Kim Jong-un has been making many threats lately about striking the U.S. mainland and turning America into a ball of fire. The executive director of the Task Force on National and Homeland Security, Dr. Peter Vincent Pry, who also sits on a Congressional committee regarding the issue, warns that North Korea could already be planning a satellite borne EMP attack which could kill millions in North America.
There have been many reports lately on the damage an electromagnetic pulse attack (EMP) attack would inflict on the homeland. All electronic capability would be instantly destroyed. This would mean no food production, no computers, no water, no energy. Millions of Americans could starve.
Dr. Pry believes the North Koreans may want to use an EMP attack capability as a bargaining chip against the United States’ efforts to ramp up the pressure on the North through sanctions, military pressure, and an American alliance with the Chinese against the North. See more…
On July 9, 1962, Hawaii was hit by a massive electromagnetic pulse (EMP) attack, which within minutes took down the state’s communications systems and traffic lights — virtually everything that ran on electricity.
The EMP wasn’t an attack by a foreign government; rather the U.S. government had set off a 1.4-megaton nuclear warhead at a height of 248 miles above Johnston Atoll in an operation the military named “Starfish Prime.” The test caused radio disruptions in Hawaii, California, and Alaska, and knocked out six satellites above the Pacific.
“No one expected the test to impact Hawaii, because it was 850 miles away,” said Toby Clairmont, deputy administrator for the Hawaii Emergency Management Agency, which is located within one of Hawaii’s most recognizable landmarks, Diamond Head. “This kind of blast does not hurt people, but as we’ve seen, it shuts down power and phones and goes after infrastructure and could cause problems at medical facilities.”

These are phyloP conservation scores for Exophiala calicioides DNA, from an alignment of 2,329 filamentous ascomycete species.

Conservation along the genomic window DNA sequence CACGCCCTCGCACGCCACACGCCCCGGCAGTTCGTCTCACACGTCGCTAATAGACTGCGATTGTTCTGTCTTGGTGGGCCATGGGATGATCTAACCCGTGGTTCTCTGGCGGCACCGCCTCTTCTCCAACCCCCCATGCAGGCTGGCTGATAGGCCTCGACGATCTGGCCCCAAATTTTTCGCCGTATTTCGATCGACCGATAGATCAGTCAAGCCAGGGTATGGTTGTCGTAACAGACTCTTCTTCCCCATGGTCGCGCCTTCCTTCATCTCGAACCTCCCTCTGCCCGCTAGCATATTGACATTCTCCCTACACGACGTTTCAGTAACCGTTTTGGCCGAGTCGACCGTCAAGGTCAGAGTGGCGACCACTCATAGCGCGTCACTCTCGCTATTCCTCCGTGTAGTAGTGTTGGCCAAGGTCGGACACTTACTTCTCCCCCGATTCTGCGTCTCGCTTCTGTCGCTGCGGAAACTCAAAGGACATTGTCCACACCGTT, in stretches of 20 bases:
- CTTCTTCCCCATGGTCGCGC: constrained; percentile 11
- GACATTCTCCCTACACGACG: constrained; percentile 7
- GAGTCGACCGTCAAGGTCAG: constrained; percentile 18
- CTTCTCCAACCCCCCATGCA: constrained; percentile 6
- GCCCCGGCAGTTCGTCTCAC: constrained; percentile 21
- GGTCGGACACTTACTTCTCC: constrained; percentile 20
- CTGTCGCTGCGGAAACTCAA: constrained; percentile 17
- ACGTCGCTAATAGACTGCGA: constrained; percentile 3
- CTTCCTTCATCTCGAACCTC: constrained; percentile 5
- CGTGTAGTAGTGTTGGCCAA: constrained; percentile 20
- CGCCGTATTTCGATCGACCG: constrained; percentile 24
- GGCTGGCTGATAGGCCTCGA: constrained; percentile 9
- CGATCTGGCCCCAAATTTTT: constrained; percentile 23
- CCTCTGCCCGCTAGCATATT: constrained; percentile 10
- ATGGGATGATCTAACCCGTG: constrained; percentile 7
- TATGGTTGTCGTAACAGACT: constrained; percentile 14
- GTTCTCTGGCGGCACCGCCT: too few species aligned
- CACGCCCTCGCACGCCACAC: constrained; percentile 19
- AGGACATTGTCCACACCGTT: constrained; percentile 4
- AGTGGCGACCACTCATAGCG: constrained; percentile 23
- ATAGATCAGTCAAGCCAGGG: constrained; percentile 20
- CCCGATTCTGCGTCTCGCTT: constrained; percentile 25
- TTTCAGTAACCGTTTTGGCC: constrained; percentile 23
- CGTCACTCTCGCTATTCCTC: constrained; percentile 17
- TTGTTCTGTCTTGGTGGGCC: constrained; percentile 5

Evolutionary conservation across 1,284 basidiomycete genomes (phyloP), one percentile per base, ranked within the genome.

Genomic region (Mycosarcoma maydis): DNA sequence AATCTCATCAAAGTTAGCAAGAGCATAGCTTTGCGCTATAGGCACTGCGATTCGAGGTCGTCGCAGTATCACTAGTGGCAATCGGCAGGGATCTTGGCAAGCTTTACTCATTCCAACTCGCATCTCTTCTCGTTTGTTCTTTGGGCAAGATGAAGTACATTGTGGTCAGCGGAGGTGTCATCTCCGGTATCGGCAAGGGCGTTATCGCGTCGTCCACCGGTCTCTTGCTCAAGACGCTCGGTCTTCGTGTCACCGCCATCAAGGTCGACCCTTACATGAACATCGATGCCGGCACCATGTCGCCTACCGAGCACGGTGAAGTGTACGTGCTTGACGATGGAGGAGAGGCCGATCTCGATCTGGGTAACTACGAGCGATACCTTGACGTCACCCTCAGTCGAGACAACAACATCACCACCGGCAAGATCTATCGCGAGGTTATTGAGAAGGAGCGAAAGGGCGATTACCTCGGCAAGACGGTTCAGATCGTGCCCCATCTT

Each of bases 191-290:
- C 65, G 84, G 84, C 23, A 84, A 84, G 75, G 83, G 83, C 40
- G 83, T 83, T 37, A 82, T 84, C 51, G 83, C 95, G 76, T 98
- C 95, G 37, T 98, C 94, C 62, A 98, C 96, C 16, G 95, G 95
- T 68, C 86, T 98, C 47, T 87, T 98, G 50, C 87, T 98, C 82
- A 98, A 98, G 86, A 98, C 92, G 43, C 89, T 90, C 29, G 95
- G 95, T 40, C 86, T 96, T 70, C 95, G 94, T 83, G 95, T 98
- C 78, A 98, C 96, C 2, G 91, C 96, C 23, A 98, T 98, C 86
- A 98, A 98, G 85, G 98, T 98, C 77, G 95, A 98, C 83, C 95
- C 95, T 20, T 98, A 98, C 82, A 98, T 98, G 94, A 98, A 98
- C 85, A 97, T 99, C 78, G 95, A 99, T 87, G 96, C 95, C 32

With North Korea developing its nuclear and intercontinental ballistic missile capabilities, Hawaii defense experts are concerned North Korea could target the 50th state with an EMP attack. Such an explosion, if executed high enough in the atmosphere, could be hundreds of miles from Hawaii and still damage its operations and communications.
“This is not theoretical. It has already happened,” said Clairmont, noting significant damage was done to both civilian and military electrical and communications systems. See more…
Remember after Brexit, when Google searches about the fundamental workings of the EU increased exponentially?
Something similar, but far more dramatic, is happening now following Donald Trump’s victory in the US election.
Google searches for ‘nuclear shelter’ have skyrocketed since Trump beat Clinton in one of the ugliest election races of all time.
While you might expect most of the traffic to be coming from US internet users, more searches actually came from the United Kingdom, Ireland and Australia.
More: Americans are begging the Queen to take back control after Donald Trump’s victory
More: This Barack Obama quote about Donald Trump is now more terrifying than ever See more…